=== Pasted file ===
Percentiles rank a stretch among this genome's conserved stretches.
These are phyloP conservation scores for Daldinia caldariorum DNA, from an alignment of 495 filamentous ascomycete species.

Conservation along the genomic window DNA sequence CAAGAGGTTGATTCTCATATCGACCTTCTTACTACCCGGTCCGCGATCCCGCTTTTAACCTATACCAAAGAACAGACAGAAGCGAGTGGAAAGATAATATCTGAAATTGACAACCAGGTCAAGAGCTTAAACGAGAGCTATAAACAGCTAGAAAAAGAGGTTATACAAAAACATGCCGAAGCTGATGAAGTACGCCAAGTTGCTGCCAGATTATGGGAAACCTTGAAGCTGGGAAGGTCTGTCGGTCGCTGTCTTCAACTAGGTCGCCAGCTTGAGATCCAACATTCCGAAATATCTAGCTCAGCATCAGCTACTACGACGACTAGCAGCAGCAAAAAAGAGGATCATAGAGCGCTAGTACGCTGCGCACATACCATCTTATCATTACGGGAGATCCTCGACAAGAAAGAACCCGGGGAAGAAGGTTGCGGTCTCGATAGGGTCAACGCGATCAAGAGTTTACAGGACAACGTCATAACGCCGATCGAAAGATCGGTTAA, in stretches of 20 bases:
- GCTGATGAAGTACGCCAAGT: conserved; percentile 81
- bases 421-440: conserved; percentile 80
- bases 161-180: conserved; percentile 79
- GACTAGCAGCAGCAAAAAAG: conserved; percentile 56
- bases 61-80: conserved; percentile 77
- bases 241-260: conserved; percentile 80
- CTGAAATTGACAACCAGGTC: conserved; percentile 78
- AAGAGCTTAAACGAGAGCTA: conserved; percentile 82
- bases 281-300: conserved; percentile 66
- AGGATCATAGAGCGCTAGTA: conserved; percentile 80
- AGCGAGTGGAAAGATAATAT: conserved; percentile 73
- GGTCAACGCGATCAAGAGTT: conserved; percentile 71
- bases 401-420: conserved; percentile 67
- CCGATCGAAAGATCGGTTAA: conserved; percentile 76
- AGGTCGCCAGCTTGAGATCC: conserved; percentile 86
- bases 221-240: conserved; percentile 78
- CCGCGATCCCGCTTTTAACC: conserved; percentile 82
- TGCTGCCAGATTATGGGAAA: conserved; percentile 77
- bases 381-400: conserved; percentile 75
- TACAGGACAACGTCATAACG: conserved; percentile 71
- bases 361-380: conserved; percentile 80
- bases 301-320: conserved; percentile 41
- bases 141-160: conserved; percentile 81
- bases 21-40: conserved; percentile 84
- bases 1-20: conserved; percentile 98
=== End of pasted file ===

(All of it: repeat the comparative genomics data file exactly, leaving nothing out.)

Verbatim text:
Percentiles rank a stretch among this genome's conserved stretches.
These are phyloP conservation scores for Daldinia caldariorum DNA, from an alignment of 495 filamentous ascomycete species.

Conservation along the genomic window DNA sequence CAAGAGGTTGATTCTCATATCGACCTTCTTACTACCCGGTCCGCGATCCCGCTTTTAACCTATACCAAAGAACAGACAGAAGCGAGTGGAAAGATAATATCTGAAATTGACAACCAGGTCAAGAGCTTAAACGAGAGCTATAAACAGCTAGAAAAAGAGGTTATACAAAAACATGCCGAAGCTGATGAAGTACGCCAAGTTGCTGCCAGATTATGGGAAACCTTGAAGCTGGGAAGGTCTGTCGGTCGCTGTCTTCAACTAGGTCGCCAGCTTGAGATCCAACATTCCGAAATATCTAGCTCAGCATCAGCTACTACGACGACTAGCAGCAGCAAAAAAGAGGATCATAGAGCGCTAGTACGCTGCGCACATACCATCTTATCATTACGGGAGATCCTCGACAAGAAAGAACCCGGGGAAGAAGGTTGCGGTCTCGATAGGGTCAACGCGATCAAGAGTTTACAGGACAACGTCATAACGCCGATCGAAAGATCGGTTAA, in stretches of 20 bases:
- GCTGATGAAGTACGCCAAGT: conserved; percentile 81
- bases 421-440: conserved; percentile 80
- bases 161-180: conserved; percentile 79
- GACTAGCAGCAGCAAAAAAG: conserved; percentile 56
- bases 61-80: conserved; percentile 77
- bases 241-260: conserved; percentile 80
- CTGAAATTGACAACCAGGTC: conserved; percentile 78
- AAGAGCTTAAACGAGAGCTA: conserved; percentile 82
- bases 281-300: conserved; percentile 66
- AGGATCATAGAGCGCTAGTA: conserved; percentile 80
- AGCGAGTGGAAAGATAATAT: conserved; percentile 73
- GGTCAACGCGATCAAGAGTT: conserved; percentile 71
- bases 401-420: conserved; percentile 67
- CCGATCGAAAGATCGGTTAA: conserved; percentile 76
- AGGTCGCCAGCTTGAGATCC: conserved; percentile 86
- bases 221-240: conserved; percentile 78
- CCGCGATCCCGCTTTTAACC: conserved; percentile 82
- TGCTGCCAGATTATGGGAAA: conserved; percentile 77
- bases 381-400: conserved; percentile 75
- TACAGGACAACGTCATAACG: conserved; percentile 71
- bases 361-380: conserved; percentile 80
- bases 301-320: conserved; percentile 41
- bases 141-160: conserved; percentile 81
- bases 21-40: conserved; percentile 84
- bases 1-20: conserved; percentile 98